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History of Iowa From the Earliest Times to the Beginning of the Twentieth Century/4/Theodore S. Parvin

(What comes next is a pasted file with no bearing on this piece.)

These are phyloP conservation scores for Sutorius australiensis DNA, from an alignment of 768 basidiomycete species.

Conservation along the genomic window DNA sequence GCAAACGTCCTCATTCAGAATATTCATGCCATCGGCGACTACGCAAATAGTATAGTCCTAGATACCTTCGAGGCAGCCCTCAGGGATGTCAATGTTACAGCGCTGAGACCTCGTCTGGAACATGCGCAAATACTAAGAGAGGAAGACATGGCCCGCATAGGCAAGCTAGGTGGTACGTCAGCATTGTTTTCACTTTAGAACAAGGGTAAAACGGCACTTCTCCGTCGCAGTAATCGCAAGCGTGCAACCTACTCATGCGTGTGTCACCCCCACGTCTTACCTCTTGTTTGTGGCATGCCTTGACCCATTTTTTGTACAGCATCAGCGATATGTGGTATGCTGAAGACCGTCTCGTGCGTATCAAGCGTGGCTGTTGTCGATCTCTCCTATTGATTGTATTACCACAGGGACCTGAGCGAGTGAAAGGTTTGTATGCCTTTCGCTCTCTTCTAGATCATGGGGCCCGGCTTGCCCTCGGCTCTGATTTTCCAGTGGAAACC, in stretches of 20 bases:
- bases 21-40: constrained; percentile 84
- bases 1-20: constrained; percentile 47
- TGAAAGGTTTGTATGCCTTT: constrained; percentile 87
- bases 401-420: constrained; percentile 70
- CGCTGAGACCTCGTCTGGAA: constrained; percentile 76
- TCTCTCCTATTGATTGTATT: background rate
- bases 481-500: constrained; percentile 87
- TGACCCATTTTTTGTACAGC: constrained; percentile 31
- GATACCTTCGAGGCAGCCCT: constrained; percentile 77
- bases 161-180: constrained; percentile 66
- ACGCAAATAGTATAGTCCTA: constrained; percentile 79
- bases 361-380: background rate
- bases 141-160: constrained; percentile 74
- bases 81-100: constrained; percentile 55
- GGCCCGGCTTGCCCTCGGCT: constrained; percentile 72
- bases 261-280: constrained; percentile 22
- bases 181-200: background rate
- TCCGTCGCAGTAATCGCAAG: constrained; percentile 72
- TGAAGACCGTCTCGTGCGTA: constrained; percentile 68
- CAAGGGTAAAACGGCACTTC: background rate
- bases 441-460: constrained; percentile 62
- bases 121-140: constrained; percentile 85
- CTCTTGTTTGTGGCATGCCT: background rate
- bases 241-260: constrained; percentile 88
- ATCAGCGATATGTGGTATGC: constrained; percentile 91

THEODORE S. PARVIN is a name that has been prominently identified with Iowa history since the first year of the existence of the Territory. He was born on the 15th of January, 1817, in Cumberland County, New Jersey. In 1833 he graduated at Woodworth College, Ohio, and began the study of law, graduating at the Cincinnati Law School in 1837. In 1838 Robert Lucas, who had been appointed Governor of the new Territory of Iowa, selected Mr. Parvin for his private secretary. He accompanied the Governor to Burlington where he was appointed to take charge of the Territorial library. In 1839 Mr. Parvin was appointed District Attorney of the middle District and removed to Bloomington. He served three terms as probate judge. In 1844 he rendered Iowa an enduring service by cooperating with Enoch W. Eastman and Frederick D. Mills in defeating the Constitution which proposed to deprive the State of the counties of the Missouri slope. Upon the organization of the United States District Court in 1846 Mr. Parvin was appointed clerk, a position he held ten years. In 1857 he was nominated for Register of the State Land Office by the Democrats and, notwithstanding the Republican majority of more than 2,000 in the election for Governor the same year, Mr. Parvin was elected. He was one of the first trustees of the State University and was for ten years professor of natural science in that institution. He was one of the organizers of the State Historical Society and served several years as its secretary and as editor of the Annals of Iowa, an historical magazine published by the society. Mr. Parvin made large contributions to the library, newspaper files and general collections of that Society, and for more than thirty years was one of the most valued writers of historical and biographical articles for the Annals of Iowa and the Historical Record. Having been one of the first officials of the Territory and long associated with its public affairs, personally acquainted with prominent men of all parties for more than sixty years, Mr. Parvin was long regarded the highest authority on Iowa history and biography. He was one of the founders of the Masonic Order of Iowa and has been Grand Master and Grand Secretary of the Grand Lodge of the State many years. In his capacity as secretary he collected at their building at Cedar Rapids the most extensive Masonic library in the world. He also collected and donated to the library a more complete collection of Iowa books and rare documents than is possessed by any other library. Mr. Parvin's contributions of early Iowa newspapers, legislative journals and session laws, long out of print and other rare publications to the State and Historical libraries have been continuous and exceedingly valuable. He was one of the most valued members of the Pioneer Lawmakers' Association and his historical contributions to that organization have been of great value. His writings and addresses on historical subjects relating to Iowa for half a century would fill several volumes. No citizen of Iowa has done so much to collect and preserve its early records and history as Theodore S. Parvin. He died at his home at Cedar Rapids, June 28, 1901.